Fortunately, many members of Congress remain committed to horse protection. Senator Mary Landrieu (D-LA), is the lead Senate sponsor of the Prevention of Equine Cruelty Act (S. 727) to ban horse slaughter. Senator John Ensign (R-NV), Representative John Conyers (D-MI), and Representative Dan Burton (R-IN) join her in that fight as lead authors of S. 727/H.R 503. Voters can contact their state senator and let them know they are supporting these bills.

Another issue is banning Ohio dog auctions. The Coalition to Ban Ohio Dog Auctions is working to collect 120,700 signatures needed—to put before state legislators. Residents of Ohio can sign the petition, and friends and family outside of Ohio can inform them about these issues. For the full story, go to my blog or check out the Coalition to Ban Ohio Dog Auctions.

I am working on stories about breed specific legislation (where certain dogs, like pit bulls are banned in some states), declawing cat laws (yes, I’m not making this up), and other stories. I do post light stories too. I’m currently posting romance stories on getting past the first date and getting to know your partner’s pets.

HTB: If you could give three pieces of advice to animal lovers, what would they be?

MH: If you are going to purchase an animal, please go to your local animal shelter. If you prefer a purebred, you may be surprised to learn that many shelters have purebred dogs. You can also adopt from breed rescue clubs.

Spend quality time with your pets. If you have a pet or are planning on getting one, please understand that it takes a lot of work. Cats are easier than dogs, but both need attention—don’t we all? Even birds are social animals, and you need to talk to them, play with them, and care for them.

Make sure your pets are fit and healthy. Exercise your cat and dog. Walking a dog is great exercise for people and the dog. Cats need exercise too, and cat dancers are great ways to play with your cat to make sure he is getting exercise. Don’t over do it though. Just enjoy being around your pets.

Thursday, February 4, 2010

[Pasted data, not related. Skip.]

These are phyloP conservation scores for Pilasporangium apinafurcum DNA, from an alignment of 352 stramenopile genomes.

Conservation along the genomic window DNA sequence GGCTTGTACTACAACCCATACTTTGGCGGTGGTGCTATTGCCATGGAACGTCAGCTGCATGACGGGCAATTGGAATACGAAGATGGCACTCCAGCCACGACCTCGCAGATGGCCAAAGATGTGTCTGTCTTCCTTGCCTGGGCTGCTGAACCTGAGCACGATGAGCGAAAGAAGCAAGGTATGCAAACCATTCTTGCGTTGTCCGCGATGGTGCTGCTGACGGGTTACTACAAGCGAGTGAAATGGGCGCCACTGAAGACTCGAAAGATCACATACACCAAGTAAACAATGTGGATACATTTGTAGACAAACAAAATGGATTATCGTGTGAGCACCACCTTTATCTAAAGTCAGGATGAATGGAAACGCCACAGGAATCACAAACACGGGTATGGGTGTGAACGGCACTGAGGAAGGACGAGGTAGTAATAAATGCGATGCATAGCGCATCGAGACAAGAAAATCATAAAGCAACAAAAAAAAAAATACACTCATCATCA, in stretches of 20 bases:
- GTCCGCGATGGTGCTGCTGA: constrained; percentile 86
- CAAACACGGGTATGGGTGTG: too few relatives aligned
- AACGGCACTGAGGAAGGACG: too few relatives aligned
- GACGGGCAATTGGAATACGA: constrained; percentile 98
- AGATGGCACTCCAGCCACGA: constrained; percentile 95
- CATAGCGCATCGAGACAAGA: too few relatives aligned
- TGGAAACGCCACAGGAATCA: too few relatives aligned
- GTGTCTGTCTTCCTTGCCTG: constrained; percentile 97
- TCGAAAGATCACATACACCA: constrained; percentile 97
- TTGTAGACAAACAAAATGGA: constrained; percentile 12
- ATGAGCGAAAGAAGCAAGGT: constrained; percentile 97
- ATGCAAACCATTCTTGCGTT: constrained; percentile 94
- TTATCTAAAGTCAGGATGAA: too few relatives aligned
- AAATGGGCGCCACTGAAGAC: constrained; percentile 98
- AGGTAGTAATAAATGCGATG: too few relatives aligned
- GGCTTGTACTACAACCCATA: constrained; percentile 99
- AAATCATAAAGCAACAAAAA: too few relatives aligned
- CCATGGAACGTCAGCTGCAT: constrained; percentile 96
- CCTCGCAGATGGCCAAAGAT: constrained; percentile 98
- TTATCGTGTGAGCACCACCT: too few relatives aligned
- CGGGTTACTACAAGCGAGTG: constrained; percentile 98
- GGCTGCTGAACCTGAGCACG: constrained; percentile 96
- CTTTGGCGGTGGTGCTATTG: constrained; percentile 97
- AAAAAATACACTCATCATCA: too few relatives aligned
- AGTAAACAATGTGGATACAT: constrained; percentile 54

Creative Nonfiction Animal Writing Contest

Here's an opportunity for all you writers out there to share information about animal experienced and win money! Entries must be postmarked by April 2nd, 2010. Further information is available at their website.

Creative Nonfiction's website says:

For an upcoming issue, we're seeking new essays about the bonds--emotional, ethical, biological, physical, or otherwise--between humans and animals. We're looking for stories that illustrate ways animals (wild and/or domestic) affect, enrich, or otherwise have an impact on our daily lives.

Essays must be vivid and dramatic; they should combine a strong and compelling narrative with a significant element of research or information, and reach for some universal or deeper meaning in personal experiences. We’re looking for well-written prose, rich with detail and a distinctive voice.

Creative Nonfiction editors will award one $1000 prize for Best Essay and one $500 prize for runner-up.

Guidelines: Essays must be: unpublished, 5,000 words or less, postmarked by April 2, 2010, and clearly marked “Animals” on both the essay and the outside of the envelope. There is a $20 reading fee (or send a reading fee of $25 to include a 4-issue CNF subscription); multiple entries are welcome ($20/essay) as are entries from outside the U.S. (though subscription shipping costs do apply). Please send manuscript, accompanied by a cover letter with complete contact information, SASE and payment to:

Creative Nonfiction
Attn: Animals
5501 Walnut Street, Suite 202
Pittsburgh, PA 15232